Frederick Hammersley was perhaps the most critically acclaimed of the first generation west coast hard-edge painters. Having been one of the four participants in the landmark Four Abstract Classicists exhibition in 1959, his place within the history of the art movement was firmly established. The show’s organizer, Jules Langsner coined the term “hard edge” in his essay for the catalogue: Continue reading Frederick Hammersley: West Coast Hard Edge Abstraction, Pt3
Composer Julia Wolfe’s Big Beautiful Dark and Scary was written in response to her experience witnessing the 9-11 tragedy, standing two blocks away from the Twin Towers as the planes hit them along with her two young children. The piece was written in 2002 for amplified sextet: clarinet, bass clarinet, percussion, piano, electric guitar, cello and double bass. Gargantuan slabs of tone clusters hover and fuss, then begin their brutal climb, ascending in pitch, intensity and volume. Continue reading Julia Wolfe :: Big Beautiful Dark and Scary
Chicago native Karl Benjamin found his way to California to go to college on the G.I.Bill after serving in the Navy during World War II. With no formal education in art, Benjamin who was an elementary teacher, began working with crayons in the course of developing art lessons for his students’ curriculum. He became enthralled with the way in which colors appeared to change when in juxtaposition with other colors and enrolled in classes at Claremont Graduate School, ultimately earning an M.A. degree in 1960 and developing a serious art practice as a painter who worked rigorously with color.
‘His principal started it all by asking him to add 47 minutes a week of art instruction to the curriculum.“I bought some crayons and paper,” he said. “And the kids drew trucks, trees, mountains. That was boring, so I said, No trucks, no trees. And they said, What should we do? I said the right thing, even though I didn’t have any background in art. I said, Be quiet and concentrate.” – Jori Finkel, Karl Benjamin’s Colorful Resurgence, New York Times, October 7, 2007 Continue reading Karl Benjamin: West Coast Hard Edge Abstraction, Pt2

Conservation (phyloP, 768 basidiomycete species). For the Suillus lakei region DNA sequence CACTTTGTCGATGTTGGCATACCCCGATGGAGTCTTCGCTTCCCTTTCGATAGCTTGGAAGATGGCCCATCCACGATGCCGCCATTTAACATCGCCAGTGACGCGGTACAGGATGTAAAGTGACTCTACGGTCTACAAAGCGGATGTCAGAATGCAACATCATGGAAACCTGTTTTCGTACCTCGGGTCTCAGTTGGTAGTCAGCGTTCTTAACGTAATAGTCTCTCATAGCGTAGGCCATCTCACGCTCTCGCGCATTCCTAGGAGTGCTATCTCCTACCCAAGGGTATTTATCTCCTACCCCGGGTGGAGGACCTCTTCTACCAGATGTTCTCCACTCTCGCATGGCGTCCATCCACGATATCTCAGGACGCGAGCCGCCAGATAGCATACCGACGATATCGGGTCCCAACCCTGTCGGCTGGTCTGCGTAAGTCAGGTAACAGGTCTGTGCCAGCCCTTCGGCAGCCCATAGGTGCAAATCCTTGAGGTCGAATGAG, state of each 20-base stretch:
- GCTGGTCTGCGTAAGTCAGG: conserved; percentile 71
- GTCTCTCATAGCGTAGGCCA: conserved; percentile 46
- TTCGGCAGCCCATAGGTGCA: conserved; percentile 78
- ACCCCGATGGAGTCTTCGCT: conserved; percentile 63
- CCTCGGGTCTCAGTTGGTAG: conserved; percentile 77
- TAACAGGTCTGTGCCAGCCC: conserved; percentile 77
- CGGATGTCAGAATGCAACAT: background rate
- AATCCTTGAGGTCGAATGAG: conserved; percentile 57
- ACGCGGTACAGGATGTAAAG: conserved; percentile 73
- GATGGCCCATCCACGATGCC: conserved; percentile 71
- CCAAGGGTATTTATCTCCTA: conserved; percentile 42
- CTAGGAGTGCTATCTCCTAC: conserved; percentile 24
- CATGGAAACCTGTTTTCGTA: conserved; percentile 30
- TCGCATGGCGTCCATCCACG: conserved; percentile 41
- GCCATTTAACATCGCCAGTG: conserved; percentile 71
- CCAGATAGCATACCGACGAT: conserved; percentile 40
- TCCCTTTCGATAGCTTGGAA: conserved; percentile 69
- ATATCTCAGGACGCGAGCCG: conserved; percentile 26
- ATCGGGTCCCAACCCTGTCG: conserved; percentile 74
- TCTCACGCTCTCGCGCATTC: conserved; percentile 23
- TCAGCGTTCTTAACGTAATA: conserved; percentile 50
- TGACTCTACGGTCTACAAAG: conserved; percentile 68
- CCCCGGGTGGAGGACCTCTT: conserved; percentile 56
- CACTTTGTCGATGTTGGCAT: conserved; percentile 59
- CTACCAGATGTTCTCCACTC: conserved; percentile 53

West Coast (Los Angeles) painter Helen Lundeberg (1908-1999) turned to abstraction in the 1950’s after having spent the two previous decades working in social realist and post-surrealist styles of imagemaking. Her precise compositions with their restricted palettes hovered between abstraction and figuration, but always remained rooted in reality, referring to still lifes, landscapes, planetary forms and architecture.
“I was interested both in the pattern and the three-dimensional illusion created by these very flat geometric forms. At first I confined myself to angles and straight lines. Then I got a little tired of that and began getting some curves.” -Helen Lundeberg
Helen Lundeberg’s paintings have been exhibited widely in prominent museums, including the J. Paul Getty Museum in Los Angeles, Whitney Museum of American Art in New York, the San Francisco Museum of Modern Art, the Brooklyn Museum, Los Angeles County Museum of Art, Nora Eccles Harrison Museum of Art at Utah State University and the National Museum of American Art in Washington D.C. Her work was most recently included in the J. Paul Getty Museum’s Pacific Standard Time: Crosscurrents in L.A. Painting and Sculpture, 1950–1970, and in the Los Angeles County Museum of Art exhibition titled In Wonderland: The Surrealist Adventures of Women Artists in Mexico and the United States.–wikipedia